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I get this question all the time! There are some people who can't imagine why someone would want to spend a day laboring up hills just to see a lake or mountain. They think to themselves...I can go to the lake by my house or see a mountain out my window.
When you step foot on a trail, there is a moment when you know the reason why you are really on this planet. We can enjoy the fruits of our labors by driving to a trailhead, but do not forget that it wasn't always this easy. You might have on a $200 pair of footwear or be packing a $600 tent and realize that even out in the wilderness, we have made some leaps and bounds in the outdoor gear technology department. What can't be forgotten, is that our senses thrive in a natural environment with as little population as possible.
Smell - The sense of smell overwhelms me every time I go for a hike. I was just explaining to someone about my hidden likeness for the smell of skunk cabbage. Flowers and trees give off very potent, wonderful aromas that are masked in everyday urban life by things like exhaust or other pollutants. Because your senses can steal from each other like jumping ahead in line, you might not smell something because of too much noise for example. This usually is not a problem on a long walk in the woods.
Sight - Simply put, there are things you will see on a hike that cannot be seen otherwise. Very few roads will take you to the top of mountain peaks or alpine meadows. One of my favorite parts of a high alpine hike, is seeing the slow transition from forest to a meadowy hillside. Lakes are not visited by boats or jet skis and therefore, a person can look to the bottom of most of them, and sometimes even see that blue, glacial tone in.
Sound - Sometimes rivers can be heard from far away while walking on a ridge high above them. Many different birds call out as you pass them, but marmots take the cake on animal calls as my favorite sound out there. Snow or rocks avalanching down a hillside from afar can sometimes be heard. There are so many thing to hear when you cut out the sounds of a normal city day.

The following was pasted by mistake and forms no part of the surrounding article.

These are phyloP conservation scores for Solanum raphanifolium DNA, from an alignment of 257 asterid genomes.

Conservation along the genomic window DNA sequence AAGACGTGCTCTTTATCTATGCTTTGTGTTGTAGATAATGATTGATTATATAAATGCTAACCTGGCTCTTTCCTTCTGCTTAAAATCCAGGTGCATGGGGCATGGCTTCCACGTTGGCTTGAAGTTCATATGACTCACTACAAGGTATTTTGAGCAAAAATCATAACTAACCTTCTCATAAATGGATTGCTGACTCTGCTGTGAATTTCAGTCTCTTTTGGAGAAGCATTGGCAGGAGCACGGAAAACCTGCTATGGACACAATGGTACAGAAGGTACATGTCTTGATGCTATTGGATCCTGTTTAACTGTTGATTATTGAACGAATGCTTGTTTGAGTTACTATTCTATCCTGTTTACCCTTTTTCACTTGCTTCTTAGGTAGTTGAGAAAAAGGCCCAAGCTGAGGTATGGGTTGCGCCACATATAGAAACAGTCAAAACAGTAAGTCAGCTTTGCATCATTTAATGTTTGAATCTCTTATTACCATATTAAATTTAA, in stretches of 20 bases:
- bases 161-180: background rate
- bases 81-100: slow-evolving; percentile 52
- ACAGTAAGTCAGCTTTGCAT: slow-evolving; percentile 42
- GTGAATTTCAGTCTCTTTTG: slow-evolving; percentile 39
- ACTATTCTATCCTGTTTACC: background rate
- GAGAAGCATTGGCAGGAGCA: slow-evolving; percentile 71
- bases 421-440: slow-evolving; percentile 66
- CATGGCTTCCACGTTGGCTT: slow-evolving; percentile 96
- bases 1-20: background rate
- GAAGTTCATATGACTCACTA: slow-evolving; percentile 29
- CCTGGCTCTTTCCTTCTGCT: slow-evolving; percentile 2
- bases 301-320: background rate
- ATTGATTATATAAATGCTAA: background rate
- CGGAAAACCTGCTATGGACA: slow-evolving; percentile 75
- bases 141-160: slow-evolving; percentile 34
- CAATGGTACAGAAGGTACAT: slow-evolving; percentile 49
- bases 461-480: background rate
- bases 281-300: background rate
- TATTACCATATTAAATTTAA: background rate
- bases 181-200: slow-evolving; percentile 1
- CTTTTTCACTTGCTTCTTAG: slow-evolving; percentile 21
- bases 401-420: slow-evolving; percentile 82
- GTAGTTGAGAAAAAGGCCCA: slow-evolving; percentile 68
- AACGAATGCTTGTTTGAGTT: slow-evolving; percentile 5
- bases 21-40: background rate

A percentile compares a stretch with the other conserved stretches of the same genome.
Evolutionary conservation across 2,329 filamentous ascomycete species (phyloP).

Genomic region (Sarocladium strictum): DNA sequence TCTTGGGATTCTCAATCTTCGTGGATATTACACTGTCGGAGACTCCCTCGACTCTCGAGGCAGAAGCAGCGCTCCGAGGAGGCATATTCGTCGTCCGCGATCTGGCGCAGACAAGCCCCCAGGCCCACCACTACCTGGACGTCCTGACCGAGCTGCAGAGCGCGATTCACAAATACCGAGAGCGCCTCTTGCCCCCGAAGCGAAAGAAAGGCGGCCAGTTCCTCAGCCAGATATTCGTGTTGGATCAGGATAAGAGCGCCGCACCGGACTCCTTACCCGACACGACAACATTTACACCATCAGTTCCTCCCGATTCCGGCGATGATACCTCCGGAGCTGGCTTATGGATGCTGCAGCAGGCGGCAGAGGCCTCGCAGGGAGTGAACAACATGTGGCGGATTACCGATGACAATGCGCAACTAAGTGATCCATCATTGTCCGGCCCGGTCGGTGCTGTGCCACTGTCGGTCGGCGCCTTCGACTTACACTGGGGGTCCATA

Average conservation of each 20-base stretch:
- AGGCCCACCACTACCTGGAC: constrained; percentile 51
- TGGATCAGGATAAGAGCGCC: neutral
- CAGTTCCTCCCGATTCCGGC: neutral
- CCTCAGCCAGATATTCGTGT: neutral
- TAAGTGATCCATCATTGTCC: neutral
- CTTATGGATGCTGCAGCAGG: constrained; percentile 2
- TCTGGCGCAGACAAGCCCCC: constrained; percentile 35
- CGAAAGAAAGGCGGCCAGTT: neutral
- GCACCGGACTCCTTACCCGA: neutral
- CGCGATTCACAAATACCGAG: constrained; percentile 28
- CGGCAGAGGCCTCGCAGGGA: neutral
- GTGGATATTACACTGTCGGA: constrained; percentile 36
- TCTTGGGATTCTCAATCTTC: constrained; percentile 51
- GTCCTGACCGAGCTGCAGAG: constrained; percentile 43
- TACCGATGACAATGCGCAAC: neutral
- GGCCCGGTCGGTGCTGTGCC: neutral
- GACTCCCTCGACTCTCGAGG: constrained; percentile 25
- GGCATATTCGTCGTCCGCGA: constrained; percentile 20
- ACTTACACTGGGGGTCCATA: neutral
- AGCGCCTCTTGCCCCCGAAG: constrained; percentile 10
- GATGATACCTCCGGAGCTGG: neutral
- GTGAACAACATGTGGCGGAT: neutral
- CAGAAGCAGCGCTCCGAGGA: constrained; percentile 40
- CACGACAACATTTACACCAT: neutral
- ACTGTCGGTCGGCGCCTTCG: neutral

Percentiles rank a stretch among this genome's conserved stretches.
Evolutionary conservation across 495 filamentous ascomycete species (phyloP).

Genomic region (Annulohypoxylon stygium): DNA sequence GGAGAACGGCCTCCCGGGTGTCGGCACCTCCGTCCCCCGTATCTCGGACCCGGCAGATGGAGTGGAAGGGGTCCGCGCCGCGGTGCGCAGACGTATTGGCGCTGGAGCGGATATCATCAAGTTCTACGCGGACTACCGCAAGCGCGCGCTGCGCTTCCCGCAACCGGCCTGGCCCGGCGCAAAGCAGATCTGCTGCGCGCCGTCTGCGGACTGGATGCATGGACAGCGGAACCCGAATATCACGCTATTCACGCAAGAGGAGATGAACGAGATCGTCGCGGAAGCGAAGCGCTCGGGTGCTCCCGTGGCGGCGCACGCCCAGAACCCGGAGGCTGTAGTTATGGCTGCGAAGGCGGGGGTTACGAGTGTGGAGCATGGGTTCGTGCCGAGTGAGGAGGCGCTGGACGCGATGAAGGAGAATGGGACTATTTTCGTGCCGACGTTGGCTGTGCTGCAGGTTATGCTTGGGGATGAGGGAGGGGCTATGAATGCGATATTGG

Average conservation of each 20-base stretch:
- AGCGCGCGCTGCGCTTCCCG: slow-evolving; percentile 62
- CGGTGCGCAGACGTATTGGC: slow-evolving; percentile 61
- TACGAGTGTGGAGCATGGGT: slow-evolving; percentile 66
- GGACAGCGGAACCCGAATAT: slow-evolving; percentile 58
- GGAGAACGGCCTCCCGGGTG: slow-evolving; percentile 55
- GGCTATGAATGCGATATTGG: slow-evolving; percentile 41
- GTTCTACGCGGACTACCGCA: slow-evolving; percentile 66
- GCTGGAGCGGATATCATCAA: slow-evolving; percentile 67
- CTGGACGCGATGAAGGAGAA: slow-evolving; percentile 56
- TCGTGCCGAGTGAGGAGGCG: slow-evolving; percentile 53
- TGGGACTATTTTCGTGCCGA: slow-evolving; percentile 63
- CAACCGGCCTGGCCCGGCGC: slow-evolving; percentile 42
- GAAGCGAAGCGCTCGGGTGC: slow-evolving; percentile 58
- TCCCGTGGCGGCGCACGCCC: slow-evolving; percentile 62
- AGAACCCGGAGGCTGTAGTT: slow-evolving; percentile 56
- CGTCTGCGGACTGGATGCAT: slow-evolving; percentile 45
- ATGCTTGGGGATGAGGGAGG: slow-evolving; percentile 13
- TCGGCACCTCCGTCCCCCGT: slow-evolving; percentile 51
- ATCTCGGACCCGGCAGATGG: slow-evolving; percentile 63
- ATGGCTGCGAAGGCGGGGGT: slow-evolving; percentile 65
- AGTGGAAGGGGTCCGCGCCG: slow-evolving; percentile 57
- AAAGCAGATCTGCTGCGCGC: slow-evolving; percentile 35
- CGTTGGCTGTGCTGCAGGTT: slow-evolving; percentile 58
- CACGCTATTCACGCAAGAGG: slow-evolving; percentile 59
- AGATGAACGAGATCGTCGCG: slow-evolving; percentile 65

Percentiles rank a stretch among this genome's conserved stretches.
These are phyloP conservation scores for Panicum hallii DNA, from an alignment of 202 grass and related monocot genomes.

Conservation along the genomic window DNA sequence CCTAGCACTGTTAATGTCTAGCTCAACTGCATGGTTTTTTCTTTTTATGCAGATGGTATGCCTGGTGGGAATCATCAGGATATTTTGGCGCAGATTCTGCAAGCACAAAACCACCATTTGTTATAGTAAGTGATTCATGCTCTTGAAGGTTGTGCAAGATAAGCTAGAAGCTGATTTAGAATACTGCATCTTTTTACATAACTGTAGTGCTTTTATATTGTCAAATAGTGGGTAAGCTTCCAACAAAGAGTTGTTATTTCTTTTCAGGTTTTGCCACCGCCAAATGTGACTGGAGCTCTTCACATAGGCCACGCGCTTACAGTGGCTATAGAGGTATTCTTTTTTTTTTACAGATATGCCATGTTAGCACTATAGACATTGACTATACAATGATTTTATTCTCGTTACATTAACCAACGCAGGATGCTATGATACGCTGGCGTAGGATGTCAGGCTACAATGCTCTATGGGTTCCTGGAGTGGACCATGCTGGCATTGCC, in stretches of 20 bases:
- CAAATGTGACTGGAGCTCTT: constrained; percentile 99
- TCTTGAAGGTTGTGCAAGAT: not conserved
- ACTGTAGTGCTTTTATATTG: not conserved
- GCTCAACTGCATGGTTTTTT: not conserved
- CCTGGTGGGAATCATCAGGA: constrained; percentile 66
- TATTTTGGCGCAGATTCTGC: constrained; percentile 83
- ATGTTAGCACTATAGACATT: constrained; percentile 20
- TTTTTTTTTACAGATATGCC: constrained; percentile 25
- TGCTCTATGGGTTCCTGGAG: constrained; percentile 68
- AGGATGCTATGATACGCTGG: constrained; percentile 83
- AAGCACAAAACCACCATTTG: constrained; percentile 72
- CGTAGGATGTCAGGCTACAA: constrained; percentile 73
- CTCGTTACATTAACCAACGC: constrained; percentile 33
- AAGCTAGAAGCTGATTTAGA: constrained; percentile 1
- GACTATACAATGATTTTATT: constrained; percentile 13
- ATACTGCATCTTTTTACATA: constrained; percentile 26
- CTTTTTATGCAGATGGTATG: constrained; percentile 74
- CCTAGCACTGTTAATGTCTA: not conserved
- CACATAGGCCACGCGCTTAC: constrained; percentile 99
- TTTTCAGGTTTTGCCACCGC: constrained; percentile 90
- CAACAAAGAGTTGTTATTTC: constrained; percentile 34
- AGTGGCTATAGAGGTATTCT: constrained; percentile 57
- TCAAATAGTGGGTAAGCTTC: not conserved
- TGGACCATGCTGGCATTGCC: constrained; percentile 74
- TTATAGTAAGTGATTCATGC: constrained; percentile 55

There wasn't always seven billion people on the planet. There are systems of trails that are only being used by a small percentage of people. Some may say they hike and even check that box on a survey, but only find a path through the woods every couple of years. Having been on a backpacking trip and not having seen another person up close for three consecutive days, I have felt something that a very small percentage of the other seven billion people have felt. A person can realistically find themselves lost at sea on purpose out in the mountains.
Even if you find yourself on a crowded trail, you will most likely not see a tenth of the people you would have in the city. The great thing about others on the trail is that they are very friendly and best of all - they know you are friendly too!
If I had to come up with an exact reason for hiking, it would be because of the chance against running into someone in a bad mood. In everyday life there can be too many people with too many different goals multiplied by way too many emotions. We all have similar goals on an incline to a beautiful lake, just as we all have the same goals on the way back down a trail from the top of a mountain. This means that a person is guaranteed to have a lot in common with others out there away from it all!
A friend used to call out, while cresting a pass or in the middle of climbing a series of switchbacks to a mountaintop, "I got hiker's high!" This was his way of describing a feeling of bliss mixed with adrenaline from his exertion. Though I don't usually call it out, I too get hiker's high and recommend it as a prescription to heal a down and out mental state.
Here is another look at the same question by one of my favorite bloggers! http://sticksblog.com/2014/10/05/why-do-i-hike/
By: Rudy Giecek